Indoors growers, on the other hand, are increasingly preferring soil-less growing methods. Mediums made from peat, sphagnum, and coco act like soil. They hold the moisture and air needed to absorb the necessary nutrients.

Many smart pot options have holes around the sides and bottom of the container to improve water drainage. These breathable pots allow roots to get oxygen during the dark cycle. The pots prevent water build-up, which can lead to root rot and mold.

Step 4: Nutrients

Choosing the right nutrients is important for the best growth possible. Cannabis plants require certain nutrients to grow its roots, foliage, and buds.

Nutrient solutions usually include an N-P-K ratio (nitrogen, phosphorus, and potassium). Nutrient solutions come in grow and bloom formulas for vegetative and flowering stages, respectively.  Grow formulas have higher ratios of nitrogen compared to bloom formulas due to their differing needs.

Start off by reading your nutrient solution’s instructions and create a diluted solution at ½ to …” the recommended dosage. Starting off with a lower-than-recommended dose ensures you don’t overfeed and ruin your crop.

If within a week or 10 days you don’t see any signs of nutritional deficiencies, you can increase the dosage to the listed levels on the packaging. If however, your plant looks healthy, you can continue your feeding levels.

Ideally, you want to use organic fertilizers to avoid salt build-ups in the medium. Organic and veganic nutrients are pricier than synthetic fertilizers, but they produce a far better product. Organic nutrients are helpful to bring out the cannabinoid and terpenes from your strain.

Some outdoor growers choose to feed their gardens through a composted medium that has many of the minerals needed for the plant’s growth. Others use time-release pellets that contain nutrients that are slowly released into the medium.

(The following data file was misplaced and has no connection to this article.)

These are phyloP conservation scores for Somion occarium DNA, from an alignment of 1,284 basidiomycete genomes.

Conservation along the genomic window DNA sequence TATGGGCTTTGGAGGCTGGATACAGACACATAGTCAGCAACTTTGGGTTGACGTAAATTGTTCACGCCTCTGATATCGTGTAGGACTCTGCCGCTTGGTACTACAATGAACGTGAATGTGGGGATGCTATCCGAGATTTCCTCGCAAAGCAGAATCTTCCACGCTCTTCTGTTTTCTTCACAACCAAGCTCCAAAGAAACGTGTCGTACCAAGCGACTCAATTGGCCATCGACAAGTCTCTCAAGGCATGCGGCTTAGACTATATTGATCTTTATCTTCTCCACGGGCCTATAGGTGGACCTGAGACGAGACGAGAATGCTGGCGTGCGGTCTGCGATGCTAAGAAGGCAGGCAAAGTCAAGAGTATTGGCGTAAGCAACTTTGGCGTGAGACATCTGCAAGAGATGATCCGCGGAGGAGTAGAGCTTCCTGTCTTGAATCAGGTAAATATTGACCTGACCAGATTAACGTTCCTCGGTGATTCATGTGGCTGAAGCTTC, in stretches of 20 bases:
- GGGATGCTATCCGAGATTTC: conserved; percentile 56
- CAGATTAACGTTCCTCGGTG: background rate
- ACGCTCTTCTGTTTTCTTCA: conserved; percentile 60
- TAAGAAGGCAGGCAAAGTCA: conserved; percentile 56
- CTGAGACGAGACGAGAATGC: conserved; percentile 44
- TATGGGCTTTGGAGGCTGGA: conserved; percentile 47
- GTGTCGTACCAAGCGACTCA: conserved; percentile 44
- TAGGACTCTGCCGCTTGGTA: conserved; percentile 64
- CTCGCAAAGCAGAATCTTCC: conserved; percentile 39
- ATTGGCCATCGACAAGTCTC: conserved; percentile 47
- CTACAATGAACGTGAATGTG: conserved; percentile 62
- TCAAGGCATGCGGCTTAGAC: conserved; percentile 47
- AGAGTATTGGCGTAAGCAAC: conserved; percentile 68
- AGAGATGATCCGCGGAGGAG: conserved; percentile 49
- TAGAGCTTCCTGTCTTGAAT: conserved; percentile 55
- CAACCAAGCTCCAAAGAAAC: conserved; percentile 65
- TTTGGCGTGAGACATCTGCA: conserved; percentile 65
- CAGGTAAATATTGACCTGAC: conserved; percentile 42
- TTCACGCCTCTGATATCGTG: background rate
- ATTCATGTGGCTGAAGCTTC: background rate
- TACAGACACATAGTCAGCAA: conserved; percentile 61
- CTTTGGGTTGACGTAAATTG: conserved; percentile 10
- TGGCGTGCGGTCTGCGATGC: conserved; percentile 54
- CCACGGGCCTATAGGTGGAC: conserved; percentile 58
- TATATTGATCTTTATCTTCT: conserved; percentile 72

FREE E-BOOK

Learn How To Grow Cannabis!

Step 5: Vegetative Stage

A plant’s vegetative stage is the first (some might say most important) part of the growth process. Much of the plant’s size and yield are produced during this time. Some may say that longer vegetative periods can lead to bigger yields. Vegetative periods can last between a couple of weeks to a couple of months.

Plants will remain in a vegetative stage when the light-dark cycle has more light than dark hours. Indoor growers set light timers to provide their plants with a minimum of 18 hours of light per day during this stage. During its dark cycle, the roots develop, so every hour of light and darkness matters.

Many growers use MH bulbs during this stage. MH bulbs have blue wavelengths, which are necessary to keep your plants from growing tall and wild. Indoor growers may prefer this set-up to keep their plants short and bushy. MH bulbs can produce plants with short internodal lengths (the distance between the main stem and the branches).

During this stage, you can employ different training and pruning techniques to maximize growth and yields. For instance, topping a plant involves removing the top shoot of the main stalk near the end of the vegetative stage. When cut, the plant produces additional shoots under the shoot’s cut, where buds can form during the flowering stage.

During this time, you can also install a trellis system to train the plants to grow a certain way. A trellis system can stretch out your plant to get better and more even light coverage. When branches become too heavy, the trellis can support the structure, but requires you to weave the branches through the trellis grid.

Step 6: Flowering Stage

field of cannabis

After the vegetative stage comes the flowering stage. When growing outdoors, the flowering stage comes after the summer solstice (late July), when there are fewer daylight hours (under 12 hours of light). 

Indoor growers can mimic the same process by reducing the light period using a light timer. Growers can set their timers on a 12-12 light-dark cycle. Strains vary in their flowering period, but most strains can flower in 8 to 9 weeks.

You’ll want to pay close attention to your plants during the final part of its flowering stage. Plants can grow half their size in the late stages. Some growers use HPS bulbs to increase the yield, but this can also cause plants to stretch. Try balancing the red wavelengths of HPS bulbs with an MH bulb with shorter blue wavelengths.

Throughout the flowering stage, you’re going to have to prune your plant. During this stage, most of the focus should go into growing the bud sites, not leaves or stems. It’s up to you to prune the dead leaves that take focus and energy away from bud growth.